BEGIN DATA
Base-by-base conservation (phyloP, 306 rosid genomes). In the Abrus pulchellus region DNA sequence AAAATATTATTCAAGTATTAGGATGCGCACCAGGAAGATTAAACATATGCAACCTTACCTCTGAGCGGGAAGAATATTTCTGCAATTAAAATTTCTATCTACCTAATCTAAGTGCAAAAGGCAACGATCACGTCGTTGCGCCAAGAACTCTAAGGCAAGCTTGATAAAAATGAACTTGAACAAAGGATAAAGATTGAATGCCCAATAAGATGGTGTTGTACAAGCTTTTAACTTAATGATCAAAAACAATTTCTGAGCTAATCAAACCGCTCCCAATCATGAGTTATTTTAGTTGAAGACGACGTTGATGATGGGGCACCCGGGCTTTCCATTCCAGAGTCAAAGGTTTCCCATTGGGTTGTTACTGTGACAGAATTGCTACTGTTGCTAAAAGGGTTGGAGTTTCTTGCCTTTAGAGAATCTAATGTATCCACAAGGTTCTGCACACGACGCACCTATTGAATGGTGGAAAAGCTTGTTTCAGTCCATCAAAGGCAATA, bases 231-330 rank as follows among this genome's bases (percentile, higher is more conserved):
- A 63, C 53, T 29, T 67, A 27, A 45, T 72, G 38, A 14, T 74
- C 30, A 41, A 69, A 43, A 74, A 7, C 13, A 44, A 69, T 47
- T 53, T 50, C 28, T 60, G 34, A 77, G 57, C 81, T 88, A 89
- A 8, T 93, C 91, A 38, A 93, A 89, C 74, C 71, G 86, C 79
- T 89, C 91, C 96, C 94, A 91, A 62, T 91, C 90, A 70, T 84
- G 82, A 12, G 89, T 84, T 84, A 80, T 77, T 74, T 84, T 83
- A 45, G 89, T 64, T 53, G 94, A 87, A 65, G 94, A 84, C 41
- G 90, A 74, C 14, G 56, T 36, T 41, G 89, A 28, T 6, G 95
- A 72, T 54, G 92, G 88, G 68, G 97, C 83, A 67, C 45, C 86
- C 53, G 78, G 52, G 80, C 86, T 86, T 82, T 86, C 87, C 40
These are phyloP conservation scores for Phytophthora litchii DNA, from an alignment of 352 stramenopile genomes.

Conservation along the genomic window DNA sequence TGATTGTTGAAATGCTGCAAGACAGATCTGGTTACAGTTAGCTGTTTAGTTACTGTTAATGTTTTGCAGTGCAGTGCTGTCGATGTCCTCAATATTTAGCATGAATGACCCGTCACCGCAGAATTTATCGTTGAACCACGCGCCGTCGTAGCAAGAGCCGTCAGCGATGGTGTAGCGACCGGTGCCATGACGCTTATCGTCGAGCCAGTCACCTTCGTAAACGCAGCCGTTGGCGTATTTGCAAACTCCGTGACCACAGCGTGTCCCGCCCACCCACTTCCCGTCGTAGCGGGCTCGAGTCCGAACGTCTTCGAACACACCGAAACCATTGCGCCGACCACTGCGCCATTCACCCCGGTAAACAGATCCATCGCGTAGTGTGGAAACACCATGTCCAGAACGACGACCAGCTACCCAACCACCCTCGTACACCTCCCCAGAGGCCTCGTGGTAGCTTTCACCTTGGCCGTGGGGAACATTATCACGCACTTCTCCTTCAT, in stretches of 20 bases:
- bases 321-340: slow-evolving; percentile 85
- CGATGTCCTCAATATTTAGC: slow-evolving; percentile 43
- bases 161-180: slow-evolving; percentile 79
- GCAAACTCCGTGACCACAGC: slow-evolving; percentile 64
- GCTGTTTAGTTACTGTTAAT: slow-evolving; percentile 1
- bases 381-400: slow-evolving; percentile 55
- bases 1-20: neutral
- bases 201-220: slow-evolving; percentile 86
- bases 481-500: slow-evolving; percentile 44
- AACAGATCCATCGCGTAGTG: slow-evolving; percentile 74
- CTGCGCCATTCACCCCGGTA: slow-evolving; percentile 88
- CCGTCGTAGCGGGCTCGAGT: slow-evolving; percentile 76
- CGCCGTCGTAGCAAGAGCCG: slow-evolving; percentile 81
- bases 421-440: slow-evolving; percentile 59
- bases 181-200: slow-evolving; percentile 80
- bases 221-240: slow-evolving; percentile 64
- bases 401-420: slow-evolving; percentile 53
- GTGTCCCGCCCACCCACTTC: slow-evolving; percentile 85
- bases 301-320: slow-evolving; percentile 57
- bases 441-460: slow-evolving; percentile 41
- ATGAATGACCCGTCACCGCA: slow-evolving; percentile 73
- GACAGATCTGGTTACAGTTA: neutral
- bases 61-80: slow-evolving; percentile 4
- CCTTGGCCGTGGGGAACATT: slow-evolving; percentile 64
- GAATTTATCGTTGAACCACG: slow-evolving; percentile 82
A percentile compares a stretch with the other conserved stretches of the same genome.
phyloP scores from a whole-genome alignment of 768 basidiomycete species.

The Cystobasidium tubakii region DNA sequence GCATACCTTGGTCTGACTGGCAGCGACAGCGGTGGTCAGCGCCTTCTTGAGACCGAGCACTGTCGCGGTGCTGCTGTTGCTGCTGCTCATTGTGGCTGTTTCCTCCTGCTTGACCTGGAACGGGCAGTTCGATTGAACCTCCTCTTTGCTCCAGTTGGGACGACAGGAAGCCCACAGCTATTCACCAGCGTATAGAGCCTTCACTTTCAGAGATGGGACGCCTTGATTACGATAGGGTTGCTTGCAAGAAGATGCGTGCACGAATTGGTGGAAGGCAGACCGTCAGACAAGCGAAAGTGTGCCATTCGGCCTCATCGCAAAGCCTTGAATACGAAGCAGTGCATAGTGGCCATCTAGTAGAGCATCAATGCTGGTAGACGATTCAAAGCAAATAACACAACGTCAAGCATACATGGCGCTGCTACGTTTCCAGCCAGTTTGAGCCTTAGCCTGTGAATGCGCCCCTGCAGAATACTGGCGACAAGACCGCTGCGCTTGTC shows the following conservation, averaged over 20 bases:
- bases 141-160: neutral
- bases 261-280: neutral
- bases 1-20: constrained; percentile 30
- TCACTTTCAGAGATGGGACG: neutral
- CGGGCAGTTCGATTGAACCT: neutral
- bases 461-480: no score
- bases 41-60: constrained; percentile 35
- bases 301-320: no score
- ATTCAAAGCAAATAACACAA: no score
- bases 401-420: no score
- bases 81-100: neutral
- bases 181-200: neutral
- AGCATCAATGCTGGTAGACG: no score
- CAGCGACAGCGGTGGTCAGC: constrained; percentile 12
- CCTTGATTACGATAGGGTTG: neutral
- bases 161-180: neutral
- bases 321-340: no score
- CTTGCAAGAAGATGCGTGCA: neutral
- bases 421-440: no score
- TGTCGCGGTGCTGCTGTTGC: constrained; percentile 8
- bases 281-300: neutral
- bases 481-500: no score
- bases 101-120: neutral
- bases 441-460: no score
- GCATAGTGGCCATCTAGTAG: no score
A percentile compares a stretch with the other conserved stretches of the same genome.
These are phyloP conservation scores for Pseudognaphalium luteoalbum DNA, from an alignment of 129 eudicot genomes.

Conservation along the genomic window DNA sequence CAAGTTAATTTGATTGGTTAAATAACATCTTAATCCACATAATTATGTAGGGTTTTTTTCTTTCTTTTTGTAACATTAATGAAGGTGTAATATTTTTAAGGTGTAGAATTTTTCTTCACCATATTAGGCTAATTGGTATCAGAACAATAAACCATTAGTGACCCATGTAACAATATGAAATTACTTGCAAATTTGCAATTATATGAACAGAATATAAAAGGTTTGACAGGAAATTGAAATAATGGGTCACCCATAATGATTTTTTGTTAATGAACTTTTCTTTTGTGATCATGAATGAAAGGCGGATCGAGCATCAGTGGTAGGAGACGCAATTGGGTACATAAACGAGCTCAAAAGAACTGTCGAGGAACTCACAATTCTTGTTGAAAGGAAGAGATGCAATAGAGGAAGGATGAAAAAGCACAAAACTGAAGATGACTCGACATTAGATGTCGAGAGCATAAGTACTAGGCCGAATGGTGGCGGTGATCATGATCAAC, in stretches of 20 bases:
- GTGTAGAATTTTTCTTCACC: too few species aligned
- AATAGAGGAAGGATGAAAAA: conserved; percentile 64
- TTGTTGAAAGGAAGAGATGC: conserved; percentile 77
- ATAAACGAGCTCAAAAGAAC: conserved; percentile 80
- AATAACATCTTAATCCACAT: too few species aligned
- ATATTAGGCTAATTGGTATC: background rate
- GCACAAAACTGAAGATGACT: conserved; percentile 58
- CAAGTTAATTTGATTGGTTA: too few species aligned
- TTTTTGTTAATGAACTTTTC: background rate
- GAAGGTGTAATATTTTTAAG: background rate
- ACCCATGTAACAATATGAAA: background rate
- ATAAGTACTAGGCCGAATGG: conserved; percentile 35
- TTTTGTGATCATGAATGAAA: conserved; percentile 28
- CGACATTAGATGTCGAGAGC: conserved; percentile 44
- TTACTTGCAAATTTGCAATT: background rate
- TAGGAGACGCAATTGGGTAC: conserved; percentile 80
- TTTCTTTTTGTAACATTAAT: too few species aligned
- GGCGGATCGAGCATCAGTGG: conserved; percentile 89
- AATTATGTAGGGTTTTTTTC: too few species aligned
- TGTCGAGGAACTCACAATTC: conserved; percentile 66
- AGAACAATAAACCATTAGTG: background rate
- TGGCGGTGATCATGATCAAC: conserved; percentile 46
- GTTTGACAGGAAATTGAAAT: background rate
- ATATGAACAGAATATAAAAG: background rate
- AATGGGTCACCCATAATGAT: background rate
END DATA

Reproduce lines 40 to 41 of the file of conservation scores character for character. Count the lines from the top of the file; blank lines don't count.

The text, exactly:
phyloP scores from a whole-genome alignment of 768 basidiomycete species.

The Cystobasidium tubakii region DNA sequence GCATACCTTGGTCTGACTGGCAGCGACAGCGGTGGTCAGCGCCTTCTTGAGACCGAGCACTGTCGCGGTGCTGCTGTTGCTGCTGCTCATTGTGGCTGTTTCCTCCTGCTTGACCTGGAACGGGCAGTTCGATTGAACCTCCTCTTTGCTCCAGTTGGGACGACAGGAAGCCCACAGCTATTCACCAGCGTATAGAGCCTTCACTTTCAGAGATGGGACGCCTTGATTACGATAGGGTTGCTTGCAAGAAGATGCGTGCACGAATTGGTGGAAGGCAGACCGTCAGACAAGCGAAAGTGTGCCATTCGGCCTCATCGCAAAGCCTTGAATACGAAGCAGTGCATAGTGGCCATCTAGTAGAGCATCAATGCTGGTAGACGATTCAAAGCAAATAACACAACGTCAAGCATACATGGCGCTGCTACGTTTCCAGCCAGTTTGAGCCTTAGCCTGTGAATGCGCCCCTGCAGAATACTGGCGACAAGACCGCTGCGCTTGTC shows the following conservation, averaged over 20 bases: